The rate shuffle

When it comes to postal rates, the news is mixed. While the odds of pushing off a rate hike until next year are improving, the complexity of postal rate schedules that catalogers will ultimately have to deal with is increasing. “The nature of the changes in mail preparation and the various ways catalogs are processed and delivered have made calculating postal rates much more complicated,” says Advertising Mail Marketing Association president Gene Del Polito. “Its complexity is going to force more catalogers to pay greater attention.”

But first, the good news: At the U.S. Postal Service Board of Governors’ monthly meeting in early June, the governors chose not to decide on the May 11 rate recommendation of the Postal Rate Commission (PRC) or on the implementation date, even though the governors had originally wanted to implement the new rates on July 1.

This, most observers say, improves the likelihood that the governors will succumb to mailers’ and the PRC’s pressure to hold off raising rates until next January. (The board was to meet again June 29-30 and was expected at that time to make a decision.) Del Polito says there are logical reasons for delaying: “To implement the rates in August wouldn’t give mailers enough time to prepare, and they probably wouldn’t want to change the rates in September or October because of the heavy fall mailing season,” he says.

Such an optimistic scenario naturally pleases most catalogers. “A January 1999 implementation date would be good news for us, because we’ll be past our prime mailing period,” says David Hochberg, vice president of public affairs for the New Rochelle, NY-based Lillian Vernon catalog of general merchandise. “And with the rate increase likely to be less than we expected, all in all it’s good news for the industry.”

Now, the not so good news But whenever the new rates take effect, it’s a sure bet that many mailers will be confused by the vast number of rate structures and discounts.

In fact, it’s hard to find two mailers whose rates will change in exactly the same manner. Depending on the size, weight, and mailing quantity of their books, catalogers’ standard A mail rates will increase anywhere between 1.8% and 7.4%.

At the most favorable end of the scale, mailers of heavy holiday catalogs, such as outdoor gear and apparel mailer L.L. Bean, will pay the same base per-pound rates they currently pay, which begin at 67.7 cents per pound. The USPS had sought a 4% decrease in the base per-pound rate and decreases of up to 23.9% for such worksharing efforts as barcoding, carrier route presorting, and drop-shipping. But the PRC reduced most of the other rate increases and chose to keep the standard A mail per-pound rate flat while reducing the sizes of discounts for barcoding, carrier route presorting, and drop-shipping.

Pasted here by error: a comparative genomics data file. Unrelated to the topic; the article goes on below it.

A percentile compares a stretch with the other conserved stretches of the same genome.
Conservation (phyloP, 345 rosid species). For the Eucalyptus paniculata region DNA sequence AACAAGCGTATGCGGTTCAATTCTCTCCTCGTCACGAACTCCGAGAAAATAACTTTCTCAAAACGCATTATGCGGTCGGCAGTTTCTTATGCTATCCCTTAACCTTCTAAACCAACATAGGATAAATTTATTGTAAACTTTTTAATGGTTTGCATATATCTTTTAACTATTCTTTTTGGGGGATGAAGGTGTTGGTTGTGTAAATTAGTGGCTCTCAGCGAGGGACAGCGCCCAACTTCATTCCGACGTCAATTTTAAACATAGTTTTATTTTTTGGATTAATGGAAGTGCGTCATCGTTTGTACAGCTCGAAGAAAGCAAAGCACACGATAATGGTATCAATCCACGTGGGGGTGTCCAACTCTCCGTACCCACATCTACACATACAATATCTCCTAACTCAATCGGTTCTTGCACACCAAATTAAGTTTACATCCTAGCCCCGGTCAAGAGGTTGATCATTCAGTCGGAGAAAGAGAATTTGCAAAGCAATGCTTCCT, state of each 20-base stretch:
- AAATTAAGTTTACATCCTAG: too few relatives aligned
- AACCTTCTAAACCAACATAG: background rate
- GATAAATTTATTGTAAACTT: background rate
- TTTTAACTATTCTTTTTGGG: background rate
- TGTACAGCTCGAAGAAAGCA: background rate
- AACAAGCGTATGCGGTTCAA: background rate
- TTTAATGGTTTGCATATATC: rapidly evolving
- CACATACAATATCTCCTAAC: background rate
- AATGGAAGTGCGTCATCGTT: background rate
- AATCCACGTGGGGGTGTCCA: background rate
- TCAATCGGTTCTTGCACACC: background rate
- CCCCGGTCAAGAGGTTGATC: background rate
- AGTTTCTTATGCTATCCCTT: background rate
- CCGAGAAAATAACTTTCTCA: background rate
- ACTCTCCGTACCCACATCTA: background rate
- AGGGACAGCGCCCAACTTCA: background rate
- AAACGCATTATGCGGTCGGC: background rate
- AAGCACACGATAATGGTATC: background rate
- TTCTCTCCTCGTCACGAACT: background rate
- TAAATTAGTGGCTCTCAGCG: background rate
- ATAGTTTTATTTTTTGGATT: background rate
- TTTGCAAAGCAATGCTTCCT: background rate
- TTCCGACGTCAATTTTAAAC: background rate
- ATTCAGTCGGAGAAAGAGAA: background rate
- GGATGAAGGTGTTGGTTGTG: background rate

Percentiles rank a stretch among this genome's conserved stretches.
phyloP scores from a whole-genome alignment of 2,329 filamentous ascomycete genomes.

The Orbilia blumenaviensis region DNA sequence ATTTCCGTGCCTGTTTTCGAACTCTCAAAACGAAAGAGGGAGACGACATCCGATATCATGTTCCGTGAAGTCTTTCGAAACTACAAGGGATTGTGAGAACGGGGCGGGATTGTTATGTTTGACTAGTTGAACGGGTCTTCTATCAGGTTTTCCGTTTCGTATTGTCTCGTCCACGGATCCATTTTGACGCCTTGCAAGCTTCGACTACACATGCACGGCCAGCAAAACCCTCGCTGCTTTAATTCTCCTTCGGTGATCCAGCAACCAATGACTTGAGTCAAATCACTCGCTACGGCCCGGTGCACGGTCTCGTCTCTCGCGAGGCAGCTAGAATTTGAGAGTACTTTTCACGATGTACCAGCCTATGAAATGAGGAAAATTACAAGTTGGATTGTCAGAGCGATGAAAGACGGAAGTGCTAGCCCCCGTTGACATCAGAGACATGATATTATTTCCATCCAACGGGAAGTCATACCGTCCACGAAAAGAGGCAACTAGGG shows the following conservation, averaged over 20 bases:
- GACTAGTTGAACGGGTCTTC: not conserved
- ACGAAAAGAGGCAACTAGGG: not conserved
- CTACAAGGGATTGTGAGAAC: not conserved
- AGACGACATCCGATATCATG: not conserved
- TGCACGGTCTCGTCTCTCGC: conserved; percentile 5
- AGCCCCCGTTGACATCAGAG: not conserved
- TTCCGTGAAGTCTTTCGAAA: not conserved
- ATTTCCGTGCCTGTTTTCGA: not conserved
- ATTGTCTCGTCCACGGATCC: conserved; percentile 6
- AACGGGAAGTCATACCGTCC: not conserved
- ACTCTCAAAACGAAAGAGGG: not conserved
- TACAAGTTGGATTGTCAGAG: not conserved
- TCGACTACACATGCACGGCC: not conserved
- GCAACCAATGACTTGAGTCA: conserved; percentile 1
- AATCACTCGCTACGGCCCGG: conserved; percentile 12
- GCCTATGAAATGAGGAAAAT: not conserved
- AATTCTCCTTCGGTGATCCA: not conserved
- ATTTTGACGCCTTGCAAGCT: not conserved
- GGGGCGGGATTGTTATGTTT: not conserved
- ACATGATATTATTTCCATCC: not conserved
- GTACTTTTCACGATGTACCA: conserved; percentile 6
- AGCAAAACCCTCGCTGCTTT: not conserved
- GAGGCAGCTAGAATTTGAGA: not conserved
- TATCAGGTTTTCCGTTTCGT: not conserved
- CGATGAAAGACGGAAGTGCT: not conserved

“Overall, we expect a 1% increase in our postage bill,” says L.L. Bean spokeswoman Catharine Hartnett. For mailers of more typical-size catalogs, such as Lew Magram, the 10 Brylane titles, and Miles Kimball, rates will go up-but at manageable levels. Erv Magram, president of the New York-based Lew Magram catalog of women’s apparel, estimates his postal bill will increase 2.5%-5%, “although it’s closer to 5% from what I hear,” he says.

Meanwhile, for Oshkosh, WI-based gifts mailer Miles Kimball, the increase “is moderate, but it still adds up to $400,000 a year for us-and that ain’t hay,” says chairman/president/CEO Mike Muoio. “We hope our increased productivity will more than make up for it.”

For Peter Canzone, president/ CEO of New York-based apparel mailer Brylane, “we’re still trying to figure out how the various discounts are going to work for us. But it’s sure not like the 18% combined hit we got a few years ago with the paper price increases.” Like Muoio, Canzone believes Brylane can find savings to offset the rate hike.

Among smaller mailers, Frank Foster, co-owner of Fountain Inn, SC-based military gifts cataloger Medals of America, says his $2 million-plus company was planning a new edition and he hadn’t yet figured out how much more he’d be paying in postage. “At this point,” Foster says, “the rate increase will affect the way I plan this catalog. Depending on how large the increase is, we might decide not to increase the size of the book from 32 pages, and we might reduce our paper weight from 70-lb. to 50-lb. to keep our postage the same.”

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